Harris M. Berger is Canada Research Chair in Ethnomusicology, Director of MMaP, and Professor of Music and Folklore at Memorial University of Newfoundland. A scholar working in the fields of ethnomusicology, folklore studies, and popular music studies, he has published widely on theoretical issues in the study of music and culture, as well as heavy metal music.
Anita Best is a traditional singer and storyteller working primarily with Newfoundland songs and stories. She also works as a broadcaster and folklorist. Anita has received several honours for her work in collecting and disseminating Newfoundland folksongs, including the Marius Barbeau award from the Folklore Studies Association of Canada and an Honorary doctorate from Memorial University. She was named to the Order of Canada in 2011.
Holly Everett is an Associate Professor of Folklore and Music.Her research interests include belief, material culture, music, occupational folklife, popular culture, and tourism. Her work has been published in Contemporary Legend, Cuizine, Ethnologies, Folklore, The Journal of American Folklore, Popular Music and Society, and The Folklore Historian, among others. Her book on roadside memorials, Roadside Crosses in Contemporary Memorial Culture, was published by the University of North Texas Press.
Rob Power is an Associate Professor in the School of Music and is an active chamber musician, soloist, improviser, orchestral player, composer, teacher, and instrument builder. He maintains a large and vibrant studio of talented percussionists, and directs the renowned Scruncheons Percussion Ensemble. He is on the Artistic Committee of the Sound Symposium, the Newfoundland and Labrador Arts and Letters Committee, and performs regularly in a wide variety of musical collaborations. Rob is also a member of Newfoundland’s premiere African drum and dance ensemble Dzolali, and is the principal percussionist with the Newfoundland Symphony Orchestra. An avid builder of new and unusual percussion instruments, Power’s recent constructions include the po-pipes, glass triangle, PVC talking drum, the quarter-tone mirrorphone, and the glass marimba.
Andrea Rose is a violinist and professor of music education at Memorial University. She is an Artistic Director of the international choral festival, Festival 500 Sharing the
Voices, and the Founding Director of The Phenomenon of Singing International Symposium. Her current research interests focus on arts and cultural education, critical/creative pedagogy in teacher education, online-based teaching and learning in music, and dialogue-based education and leadership.
Neil Rosenberg is a musician and author of Bluegrass: A History (1985/2005), as well as Transforming Tradition (1993). Professor Emeritus of Folklore, he was MUNFLA's first archivist and its director from 1976 to 1990. He has published extensively on aspects of the music and folklore of Atlantic Canada, including Don Messer. Recipient of the Folklore Studies Association of Canada's Marius Barbeau Medal for lifetime achievement, he is also a Fellow of the American Folkore Society and a Grammy winner.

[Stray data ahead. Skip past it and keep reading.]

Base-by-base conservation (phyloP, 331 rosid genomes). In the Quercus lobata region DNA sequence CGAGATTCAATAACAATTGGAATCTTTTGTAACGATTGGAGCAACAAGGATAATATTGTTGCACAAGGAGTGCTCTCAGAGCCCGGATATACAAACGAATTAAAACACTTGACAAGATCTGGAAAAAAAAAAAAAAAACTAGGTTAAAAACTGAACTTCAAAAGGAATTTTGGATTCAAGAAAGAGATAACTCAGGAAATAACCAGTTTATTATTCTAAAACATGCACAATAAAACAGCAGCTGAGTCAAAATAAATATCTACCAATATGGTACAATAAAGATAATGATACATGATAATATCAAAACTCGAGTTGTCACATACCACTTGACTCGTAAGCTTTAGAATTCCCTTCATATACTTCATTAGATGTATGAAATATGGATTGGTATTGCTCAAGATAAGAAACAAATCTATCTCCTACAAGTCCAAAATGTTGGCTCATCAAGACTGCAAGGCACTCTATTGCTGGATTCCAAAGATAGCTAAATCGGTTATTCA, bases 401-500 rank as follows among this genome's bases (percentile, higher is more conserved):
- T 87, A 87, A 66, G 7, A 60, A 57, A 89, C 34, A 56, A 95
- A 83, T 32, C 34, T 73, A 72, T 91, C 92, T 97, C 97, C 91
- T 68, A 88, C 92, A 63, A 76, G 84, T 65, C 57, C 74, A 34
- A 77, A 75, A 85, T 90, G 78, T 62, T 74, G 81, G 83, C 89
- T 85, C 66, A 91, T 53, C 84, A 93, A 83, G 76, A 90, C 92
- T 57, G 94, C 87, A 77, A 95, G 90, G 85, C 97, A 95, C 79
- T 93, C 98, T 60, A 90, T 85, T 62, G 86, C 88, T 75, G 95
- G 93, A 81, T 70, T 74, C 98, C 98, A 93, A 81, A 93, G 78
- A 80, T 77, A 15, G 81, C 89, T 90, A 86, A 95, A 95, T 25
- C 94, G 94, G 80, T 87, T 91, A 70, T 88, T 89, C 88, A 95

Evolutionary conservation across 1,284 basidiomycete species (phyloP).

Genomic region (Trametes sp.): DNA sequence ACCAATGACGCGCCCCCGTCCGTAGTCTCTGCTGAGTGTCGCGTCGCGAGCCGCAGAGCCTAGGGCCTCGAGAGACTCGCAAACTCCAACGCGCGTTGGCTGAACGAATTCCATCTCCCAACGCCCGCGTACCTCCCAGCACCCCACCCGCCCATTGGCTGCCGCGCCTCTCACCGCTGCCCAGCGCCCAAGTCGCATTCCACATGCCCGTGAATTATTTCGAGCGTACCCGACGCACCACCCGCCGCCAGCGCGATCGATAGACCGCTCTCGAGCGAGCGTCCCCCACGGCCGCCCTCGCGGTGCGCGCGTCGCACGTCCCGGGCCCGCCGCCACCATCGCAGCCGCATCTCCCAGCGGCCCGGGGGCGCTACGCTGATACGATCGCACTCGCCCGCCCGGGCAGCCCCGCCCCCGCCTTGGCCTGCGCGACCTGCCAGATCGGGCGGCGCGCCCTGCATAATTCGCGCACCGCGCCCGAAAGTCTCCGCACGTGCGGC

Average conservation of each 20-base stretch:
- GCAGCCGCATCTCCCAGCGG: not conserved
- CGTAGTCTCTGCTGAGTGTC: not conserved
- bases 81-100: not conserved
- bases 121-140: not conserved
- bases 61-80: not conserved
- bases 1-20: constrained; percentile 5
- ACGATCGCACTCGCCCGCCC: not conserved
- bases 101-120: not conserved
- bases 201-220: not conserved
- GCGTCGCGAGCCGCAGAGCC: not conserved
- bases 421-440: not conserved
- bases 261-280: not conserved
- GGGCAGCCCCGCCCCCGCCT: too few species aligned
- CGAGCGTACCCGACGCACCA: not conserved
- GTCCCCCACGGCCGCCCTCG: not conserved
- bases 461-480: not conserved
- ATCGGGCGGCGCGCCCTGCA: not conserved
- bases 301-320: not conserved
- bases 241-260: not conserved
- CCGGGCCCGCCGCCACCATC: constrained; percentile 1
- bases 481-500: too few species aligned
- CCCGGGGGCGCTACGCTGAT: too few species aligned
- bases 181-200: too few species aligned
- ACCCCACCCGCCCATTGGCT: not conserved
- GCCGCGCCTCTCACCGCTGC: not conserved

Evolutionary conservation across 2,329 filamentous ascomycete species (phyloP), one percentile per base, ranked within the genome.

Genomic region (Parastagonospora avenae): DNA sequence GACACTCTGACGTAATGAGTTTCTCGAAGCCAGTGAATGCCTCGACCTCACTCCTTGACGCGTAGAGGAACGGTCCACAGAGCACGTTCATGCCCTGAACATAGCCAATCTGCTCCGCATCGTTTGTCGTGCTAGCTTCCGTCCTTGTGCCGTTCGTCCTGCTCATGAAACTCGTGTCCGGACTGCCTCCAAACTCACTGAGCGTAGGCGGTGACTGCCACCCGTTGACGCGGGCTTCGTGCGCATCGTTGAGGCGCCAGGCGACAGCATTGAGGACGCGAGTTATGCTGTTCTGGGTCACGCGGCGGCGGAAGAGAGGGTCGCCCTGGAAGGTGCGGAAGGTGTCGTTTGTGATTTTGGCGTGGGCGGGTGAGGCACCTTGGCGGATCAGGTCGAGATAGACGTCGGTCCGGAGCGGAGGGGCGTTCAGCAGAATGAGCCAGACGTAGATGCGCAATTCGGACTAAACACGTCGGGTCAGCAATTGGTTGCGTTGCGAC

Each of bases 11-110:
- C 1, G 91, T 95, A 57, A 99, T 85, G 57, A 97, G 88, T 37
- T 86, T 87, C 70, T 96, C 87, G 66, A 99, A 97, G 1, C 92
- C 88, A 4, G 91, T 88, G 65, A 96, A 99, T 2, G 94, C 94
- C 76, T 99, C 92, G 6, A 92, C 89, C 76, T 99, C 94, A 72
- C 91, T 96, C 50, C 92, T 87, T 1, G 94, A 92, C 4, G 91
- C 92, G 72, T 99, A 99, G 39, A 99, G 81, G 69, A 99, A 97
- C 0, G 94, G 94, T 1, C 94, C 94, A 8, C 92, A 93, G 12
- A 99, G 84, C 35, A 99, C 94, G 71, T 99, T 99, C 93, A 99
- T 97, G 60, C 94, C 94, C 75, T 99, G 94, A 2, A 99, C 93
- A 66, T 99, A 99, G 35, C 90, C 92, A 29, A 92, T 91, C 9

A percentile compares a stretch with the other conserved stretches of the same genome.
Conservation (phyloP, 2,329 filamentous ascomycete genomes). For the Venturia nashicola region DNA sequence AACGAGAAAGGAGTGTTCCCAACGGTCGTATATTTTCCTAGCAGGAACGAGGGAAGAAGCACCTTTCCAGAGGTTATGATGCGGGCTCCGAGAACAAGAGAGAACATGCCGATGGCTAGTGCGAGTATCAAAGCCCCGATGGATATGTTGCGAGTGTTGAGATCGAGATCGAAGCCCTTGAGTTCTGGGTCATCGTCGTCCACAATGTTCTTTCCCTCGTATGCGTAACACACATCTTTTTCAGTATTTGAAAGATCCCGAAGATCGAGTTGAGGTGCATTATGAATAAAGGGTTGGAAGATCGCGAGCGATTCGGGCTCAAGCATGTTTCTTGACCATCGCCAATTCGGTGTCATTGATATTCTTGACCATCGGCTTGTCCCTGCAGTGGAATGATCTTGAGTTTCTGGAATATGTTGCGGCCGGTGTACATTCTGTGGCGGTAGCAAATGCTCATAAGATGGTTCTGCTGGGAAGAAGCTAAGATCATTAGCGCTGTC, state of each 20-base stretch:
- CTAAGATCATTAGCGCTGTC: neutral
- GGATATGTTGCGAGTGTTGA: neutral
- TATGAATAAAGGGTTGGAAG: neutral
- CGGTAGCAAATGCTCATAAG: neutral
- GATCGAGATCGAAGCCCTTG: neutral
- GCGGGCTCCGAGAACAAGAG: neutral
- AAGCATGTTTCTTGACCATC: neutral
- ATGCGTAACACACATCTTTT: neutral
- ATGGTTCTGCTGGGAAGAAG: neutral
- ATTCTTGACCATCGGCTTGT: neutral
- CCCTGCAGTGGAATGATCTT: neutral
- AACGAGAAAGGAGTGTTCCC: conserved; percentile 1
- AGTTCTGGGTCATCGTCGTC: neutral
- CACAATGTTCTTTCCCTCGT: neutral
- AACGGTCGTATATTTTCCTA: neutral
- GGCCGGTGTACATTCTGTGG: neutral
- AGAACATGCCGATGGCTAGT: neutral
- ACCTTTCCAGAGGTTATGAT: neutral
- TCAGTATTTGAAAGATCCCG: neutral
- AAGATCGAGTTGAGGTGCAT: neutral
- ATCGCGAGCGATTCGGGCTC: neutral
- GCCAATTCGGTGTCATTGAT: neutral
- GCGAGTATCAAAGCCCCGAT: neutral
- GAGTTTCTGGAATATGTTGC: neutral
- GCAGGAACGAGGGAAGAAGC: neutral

Christina Smith performs, records, teaches, and researches and publishes on the traditional dance music of Newfoundland and Labrador. She tours internationally as a duo with singer/guitarist Jean Hewson, and with Frank Maher and the Mahers Bahers. Both groups have released award-winning CDs on the Canadian Folk label Borealis. Smith actively passes the tradition along by working with young musicians in the Suzuki program and the Shallaway youth choir, in school fiddle programs around the province, and at music camps and workshops. She is currently researching Newfoundland dance music and working on a Newfoundland traditional fiddle method.
Cory W. Thorne is the Director of the Department of Folklore, and a specialist on theory (folklore, critical, and queer theory), popular culture, material culture, music, migration, and Newfoundland. His dissertation, Come From Away: Community, Region, and Tradition in Newfoundland Expatriate Identity, is an ethnographic study of Newfoundlanders living in Ontario and Virginia. Using critical regionalist theory, he examines the relationship between land development patterns (such as in suburbs) and folklore (as performed in the Newfoundland diaspora), in the quest to create more culturally, economically, and ecologically sustainable communities. Dr. Thorne is currently working on his first book, an oral history of the Newfoundland military bride community in Virginia.
Ian Sutherland is Dean and Associate Professor of the School of Music. Prior to his appointment at MUN, Dr Sutherland was Associate Dean for Research and Director of PhD studies at IEDC-Bled School of Management in Slovenia. Born and raised in Newfoundland and Labrador, and internationally recognized as an expert in the intersection of the arts and business, Dr. Sutherland holds deegrees in music from Memorial and a PhD in sociology and philosophy from the University of Exeter (U.K.), and has published widely in the areas of business and arts management.